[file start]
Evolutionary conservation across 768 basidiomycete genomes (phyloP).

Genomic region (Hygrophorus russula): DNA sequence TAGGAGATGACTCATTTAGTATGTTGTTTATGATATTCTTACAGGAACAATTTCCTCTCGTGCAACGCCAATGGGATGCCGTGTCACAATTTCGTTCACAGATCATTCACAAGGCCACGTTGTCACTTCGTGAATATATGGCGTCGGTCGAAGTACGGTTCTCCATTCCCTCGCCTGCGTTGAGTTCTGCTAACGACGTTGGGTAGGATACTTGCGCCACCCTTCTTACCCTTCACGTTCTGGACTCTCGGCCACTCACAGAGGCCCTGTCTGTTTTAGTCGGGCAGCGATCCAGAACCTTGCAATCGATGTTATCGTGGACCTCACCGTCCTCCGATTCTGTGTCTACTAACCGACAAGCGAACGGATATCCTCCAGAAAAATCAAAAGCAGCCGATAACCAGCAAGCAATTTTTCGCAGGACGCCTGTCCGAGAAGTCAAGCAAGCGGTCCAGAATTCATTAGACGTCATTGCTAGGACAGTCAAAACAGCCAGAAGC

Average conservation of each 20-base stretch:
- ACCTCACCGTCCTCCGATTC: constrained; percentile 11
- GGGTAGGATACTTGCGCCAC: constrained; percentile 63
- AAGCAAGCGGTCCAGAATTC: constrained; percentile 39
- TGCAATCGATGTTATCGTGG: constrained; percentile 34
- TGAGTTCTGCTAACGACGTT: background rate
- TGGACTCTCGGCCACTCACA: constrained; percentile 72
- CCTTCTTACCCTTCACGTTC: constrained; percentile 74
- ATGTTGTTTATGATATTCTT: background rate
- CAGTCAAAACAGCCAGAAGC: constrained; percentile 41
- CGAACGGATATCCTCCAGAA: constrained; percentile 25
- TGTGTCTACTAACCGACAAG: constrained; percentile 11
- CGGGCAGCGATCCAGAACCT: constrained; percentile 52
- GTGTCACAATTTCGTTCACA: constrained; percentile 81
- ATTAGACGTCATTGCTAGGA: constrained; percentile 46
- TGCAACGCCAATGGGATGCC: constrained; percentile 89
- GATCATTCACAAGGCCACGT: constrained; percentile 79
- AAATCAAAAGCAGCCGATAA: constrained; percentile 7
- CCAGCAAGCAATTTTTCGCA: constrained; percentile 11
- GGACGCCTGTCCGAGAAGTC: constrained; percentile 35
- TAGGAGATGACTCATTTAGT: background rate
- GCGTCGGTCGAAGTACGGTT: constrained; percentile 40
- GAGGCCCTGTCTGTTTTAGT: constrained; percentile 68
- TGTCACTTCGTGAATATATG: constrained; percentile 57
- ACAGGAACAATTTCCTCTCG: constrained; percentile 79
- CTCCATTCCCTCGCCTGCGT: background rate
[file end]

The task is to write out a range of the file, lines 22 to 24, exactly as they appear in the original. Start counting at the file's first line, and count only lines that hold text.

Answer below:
- GGACGCCTGTCCGAGAAGTC: constrained; percentile 35
- TAGGAGATGACTCATTTAGT: background rate
- GCGTCGGTCGAAGTACGGTT: constrained; percentile 40